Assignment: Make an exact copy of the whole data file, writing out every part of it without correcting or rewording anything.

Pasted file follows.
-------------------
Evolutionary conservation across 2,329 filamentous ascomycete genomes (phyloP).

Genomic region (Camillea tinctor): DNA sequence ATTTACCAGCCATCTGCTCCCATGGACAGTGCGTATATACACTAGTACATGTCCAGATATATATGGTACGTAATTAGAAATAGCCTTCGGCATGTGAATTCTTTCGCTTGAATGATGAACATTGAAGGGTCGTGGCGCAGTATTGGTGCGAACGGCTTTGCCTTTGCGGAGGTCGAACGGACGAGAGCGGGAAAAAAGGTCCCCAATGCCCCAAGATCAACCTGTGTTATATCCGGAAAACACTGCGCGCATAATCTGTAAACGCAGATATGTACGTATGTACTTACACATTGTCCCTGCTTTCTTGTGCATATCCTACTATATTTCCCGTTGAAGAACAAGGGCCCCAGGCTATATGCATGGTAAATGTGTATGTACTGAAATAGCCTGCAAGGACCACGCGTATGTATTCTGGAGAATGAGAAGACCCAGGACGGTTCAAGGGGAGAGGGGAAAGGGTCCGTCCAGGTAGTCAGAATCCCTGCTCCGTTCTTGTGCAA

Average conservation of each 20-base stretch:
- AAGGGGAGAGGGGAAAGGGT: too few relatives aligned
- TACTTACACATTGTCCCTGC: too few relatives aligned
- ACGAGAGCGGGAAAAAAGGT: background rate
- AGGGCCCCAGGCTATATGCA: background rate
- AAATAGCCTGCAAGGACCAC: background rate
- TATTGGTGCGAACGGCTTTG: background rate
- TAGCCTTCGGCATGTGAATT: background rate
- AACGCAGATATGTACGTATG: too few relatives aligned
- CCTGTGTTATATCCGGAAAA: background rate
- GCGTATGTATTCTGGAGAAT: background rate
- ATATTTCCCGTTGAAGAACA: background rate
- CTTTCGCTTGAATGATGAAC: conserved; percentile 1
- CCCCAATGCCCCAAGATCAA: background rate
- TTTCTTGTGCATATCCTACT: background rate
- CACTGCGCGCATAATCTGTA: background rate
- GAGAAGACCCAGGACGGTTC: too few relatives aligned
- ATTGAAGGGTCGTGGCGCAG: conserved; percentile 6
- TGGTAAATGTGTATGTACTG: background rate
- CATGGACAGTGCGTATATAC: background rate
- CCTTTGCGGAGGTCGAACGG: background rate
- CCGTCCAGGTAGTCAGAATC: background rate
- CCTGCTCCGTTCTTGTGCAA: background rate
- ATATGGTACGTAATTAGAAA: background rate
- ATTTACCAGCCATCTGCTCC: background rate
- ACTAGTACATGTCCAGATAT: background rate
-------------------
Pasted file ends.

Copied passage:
Evolutionary conservation across 2,329 filamentous ascomycete genomes (phyloP).

Genomic region (Camillea tinctor): DNA sequence ATTTACCAGCCATCTGCTCCCATGGACAGTGCGTATATACACTAGTACATGTCCAGATATATATGGTACGTAATTAGAAATAGCCTTCGGCATGTGAATTCTTTCGCTTGAATGATGAACATTGAAGGGTCGTGGCGCAGTATTGGTGCGAACGGCTTTGCCTTTGCGGAGGTCGAACGGACGAGAGCGGGAAAAAAGGTCCCCAATGCCCCAAGATCAACCTGTGTTATATCCGGAAAACACTGCGCGCATAATCTGTAAACGCAGATATGTACGTATGTACTTACACATTGTCCCTGCTTTCTTGTGCATATCCTACTATATTTCCCGTTGAAGAACAAGGGCCCCAGGCTATATGCATGGTAAATGTGTATGTACTGAAATAGCCTGCAAGGACCACGCGTATGTATTCTGGAGAATGAGAAGACCCAGGACGGTTCAAGGGGAGAGGGGAAAGGGTCCGTCCAGGTAGTCAGAATCCCTGCTCCGTTCTTGTGCAA

Average conservation of each 20-base stretch:
- AAGGGGAGAGGGGAAAGGGT: too few relatives aligned
- TACTTACACATTGTCCCTGC: too few relatives aligned
- ACGAGAGCGGGAAAAAAGGT: background rate
- AGGGCCCCAGGCTATATGCA: background rate
- AAATAGCCTGCAAGGACCAC: background rate
- TATTGGTGCGAACGGCTTTG: background rate
- TAGCCTTCGGCATGTGAATT: background rate
- AACGCAGATATGTACGTATG: too few relatives aligned
- CCTGTGTTATATCCGGAAAA: background rate
- GCGTATGTATTCTGGAGAAT: background rate
- ATATTTCCCGTTGAAGAACA: background rate
- CTTTCGCTTGAATGATGAAC: conserved; percentile 1
- CCCCAATGCCCCAAGATCAA: background rate
- TTTCTTGTGCATATCCTACT: background rate
- CACTGCGCGCATAATCTGTA: background rate
- GAGAAGACCCAGGACGGTTC: too few relatives aligned
- ATTGAAGGGTCGTGGCGCAG: conserved; percentile 6
- TGGTAAATGTGTATGTACTG: background rate
- CATGGACAGTGCGTATATAC: background rate
- CCTTTGCGGAGGTCGAACGG: background rate
- CCGTCCAGGTAGTCAGAATC: background rate
- CCTGCTCCGTTCTTGTGCAA: background rate
- ATATGGTACGTAATTAGAAA: background rate
- ATTTACCAGCCATCTGCTCC: background rate
- ACTAGTACATGTCCAGATAT: background rate